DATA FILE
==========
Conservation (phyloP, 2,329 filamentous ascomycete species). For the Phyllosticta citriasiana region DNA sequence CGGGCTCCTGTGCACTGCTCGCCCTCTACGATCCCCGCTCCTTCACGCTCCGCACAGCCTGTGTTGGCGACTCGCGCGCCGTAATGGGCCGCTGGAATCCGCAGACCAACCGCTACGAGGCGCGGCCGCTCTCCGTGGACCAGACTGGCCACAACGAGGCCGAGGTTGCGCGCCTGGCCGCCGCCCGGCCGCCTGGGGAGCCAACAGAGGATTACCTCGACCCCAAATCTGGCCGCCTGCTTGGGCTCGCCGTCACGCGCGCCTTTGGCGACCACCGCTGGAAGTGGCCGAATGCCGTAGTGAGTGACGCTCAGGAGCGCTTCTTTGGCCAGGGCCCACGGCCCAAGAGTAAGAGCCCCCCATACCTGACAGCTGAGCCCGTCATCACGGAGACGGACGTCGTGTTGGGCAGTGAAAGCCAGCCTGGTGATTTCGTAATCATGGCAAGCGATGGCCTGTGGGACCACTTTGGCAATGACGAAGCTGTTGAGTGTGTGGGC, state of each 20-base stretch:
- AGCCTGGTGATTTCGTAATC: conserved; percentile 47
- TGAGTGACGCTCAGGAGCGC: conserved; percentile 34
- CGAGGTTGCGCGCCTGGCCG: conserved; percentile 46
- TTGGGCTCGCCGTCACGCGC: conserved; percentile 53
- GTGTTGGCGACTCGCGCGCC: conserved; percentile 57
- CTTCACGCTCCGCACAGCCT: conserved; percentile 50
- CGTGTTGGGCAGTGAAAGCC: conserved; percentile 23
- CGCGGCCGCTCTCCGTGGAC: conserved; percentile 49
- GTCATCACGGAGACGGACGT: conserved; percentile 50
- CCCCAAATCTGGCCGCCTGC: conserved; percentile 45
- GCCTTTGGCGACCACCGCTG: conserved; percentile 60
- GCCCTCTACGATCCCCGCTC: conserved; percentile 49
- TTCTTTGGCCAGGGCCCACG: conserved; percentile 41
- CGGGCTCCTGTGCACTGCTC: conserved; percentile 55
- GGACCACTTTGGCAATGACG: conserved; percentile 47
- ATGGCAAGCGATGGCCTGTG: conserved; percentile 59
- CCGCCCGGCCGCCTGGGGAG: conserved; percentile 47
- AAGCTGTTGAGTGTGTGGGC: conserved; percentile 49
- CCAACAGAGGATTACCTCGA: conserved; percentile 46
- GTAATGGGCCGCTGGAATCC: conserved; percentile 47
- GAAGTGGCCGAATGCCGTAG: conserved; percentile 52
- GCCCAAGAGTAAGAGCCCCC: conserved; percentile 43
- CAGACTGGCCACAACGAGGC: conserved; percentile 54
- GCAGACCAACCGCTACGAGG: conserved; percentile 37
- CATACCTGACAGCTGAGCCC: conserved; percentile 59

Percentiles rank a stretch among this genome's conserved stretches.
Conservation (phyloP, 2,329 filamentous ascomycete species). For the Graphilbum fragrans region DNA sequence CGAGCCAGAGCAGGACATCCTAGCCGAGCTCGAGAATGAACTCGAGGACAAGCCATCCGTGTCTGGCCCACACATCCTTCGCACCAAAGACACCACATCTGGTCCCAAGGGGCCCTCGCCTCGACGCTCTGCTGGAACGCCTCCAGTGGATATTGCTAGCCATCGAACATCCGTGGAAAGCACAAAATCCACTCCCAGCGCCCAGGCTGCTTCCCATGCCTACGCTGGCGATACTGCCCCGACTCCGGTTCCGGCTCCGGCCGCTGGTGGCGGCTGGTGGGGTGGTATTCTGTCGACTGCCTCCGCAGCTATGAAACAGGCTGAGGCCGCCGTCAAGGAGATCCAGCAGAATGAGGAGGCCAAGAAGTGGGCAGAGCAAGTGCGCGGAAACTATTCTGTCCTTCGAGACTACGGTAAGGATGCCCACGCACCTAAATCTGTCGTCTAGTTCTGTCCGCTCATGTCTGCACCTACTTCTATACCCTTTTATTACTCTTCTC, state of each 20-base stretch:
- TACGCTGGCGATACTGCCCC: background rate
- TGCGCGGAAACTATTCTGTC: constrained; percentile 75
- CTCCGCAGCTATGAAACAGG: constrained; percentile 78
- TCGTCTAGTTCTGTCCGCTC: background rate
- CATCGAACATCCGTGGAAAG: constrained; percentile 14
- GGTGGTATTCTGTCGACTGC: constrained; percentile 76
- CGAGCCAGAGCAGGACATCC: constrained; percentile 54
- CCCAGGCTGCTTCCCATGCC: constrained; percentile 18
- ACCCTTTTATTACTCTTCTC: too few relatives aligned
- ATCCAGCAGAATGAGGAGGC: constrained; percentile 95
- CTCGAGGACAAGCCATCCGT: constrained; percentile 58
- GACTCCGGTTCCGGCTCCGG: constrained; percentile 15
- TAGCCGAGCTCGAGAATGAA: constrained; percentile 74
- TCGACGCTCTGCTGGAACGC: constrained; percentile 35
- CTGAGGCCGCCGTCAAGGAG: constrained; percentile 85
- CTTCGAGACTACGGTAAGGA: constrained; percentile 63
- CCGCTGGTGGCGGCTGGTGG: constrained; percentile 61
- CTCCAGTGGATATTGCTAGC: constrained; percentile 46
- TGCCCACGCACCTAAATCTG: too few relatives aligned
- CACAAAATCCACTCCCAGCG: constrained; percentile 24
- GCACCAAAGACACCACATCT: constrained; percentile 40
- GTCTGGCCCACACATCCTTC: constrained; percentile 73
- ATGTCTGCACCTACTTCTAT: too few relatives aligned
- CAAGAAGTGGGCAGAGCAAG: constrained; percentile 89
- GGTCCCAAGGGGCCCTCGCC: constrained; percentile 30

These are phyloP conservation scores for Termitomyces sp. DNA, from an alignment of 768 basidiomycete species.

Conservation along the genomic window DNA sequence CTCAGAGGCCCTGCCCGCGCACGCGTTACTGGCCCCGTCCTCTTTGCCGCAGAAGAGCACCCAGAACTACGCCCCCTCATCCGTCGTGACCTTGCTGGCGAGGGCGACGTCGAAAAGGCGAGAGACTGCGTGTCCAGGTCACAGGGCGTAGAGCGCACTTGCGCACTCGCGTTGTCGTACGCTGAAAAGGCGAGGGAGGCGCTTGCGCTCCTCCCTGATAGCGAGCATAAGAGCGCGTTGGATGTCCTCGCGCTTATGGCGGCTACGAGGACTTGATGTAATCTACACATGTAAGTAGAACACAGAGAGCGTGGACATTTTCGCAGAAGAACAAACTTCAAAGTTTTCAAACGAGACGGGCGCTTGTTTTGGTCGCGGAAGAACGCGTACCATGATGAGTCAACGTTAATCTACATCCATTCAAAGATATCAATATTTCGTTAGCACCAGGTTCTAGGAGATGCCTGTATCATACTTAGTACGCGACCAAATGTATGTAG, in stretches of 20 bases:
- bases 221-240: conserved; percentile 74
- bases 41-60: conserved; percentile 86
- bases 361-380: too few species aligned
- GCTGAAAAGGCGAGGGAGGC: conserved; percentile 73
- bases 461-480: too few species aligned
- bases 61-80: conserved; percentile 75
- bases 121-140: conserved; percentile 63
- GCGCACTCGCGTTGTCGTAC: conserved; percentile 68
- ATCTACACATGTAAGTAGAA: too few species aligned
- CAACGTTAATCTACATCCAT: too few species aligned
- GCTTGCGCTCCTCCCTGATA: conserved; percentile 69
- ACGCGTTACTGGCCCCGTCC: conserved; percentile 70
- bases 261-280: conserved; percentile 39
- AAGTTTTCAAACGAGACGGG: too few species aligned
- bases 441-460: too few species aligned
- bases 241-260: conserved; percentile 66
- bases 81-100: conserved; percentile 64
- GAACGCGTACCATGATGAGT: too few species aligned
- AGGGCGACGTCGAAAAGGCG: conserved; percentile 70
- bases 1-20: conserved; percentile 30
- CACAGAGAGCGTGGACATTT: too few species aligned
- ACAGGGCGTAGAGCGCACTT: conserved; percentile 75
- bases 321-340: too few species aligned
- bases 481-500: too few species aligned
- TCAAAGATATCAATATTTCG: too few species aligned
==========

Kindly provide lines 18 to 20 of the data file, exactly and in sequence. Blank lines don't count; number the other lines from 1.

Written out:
- CCGCCCGGCCGCCTGGGGAG: conserved; percentile 47
- AAGCTGTTGAGTGTGTGGGC: conserved; percentile 49
- CCAACAGAGGATTACCTCGA: conserved; percentile 46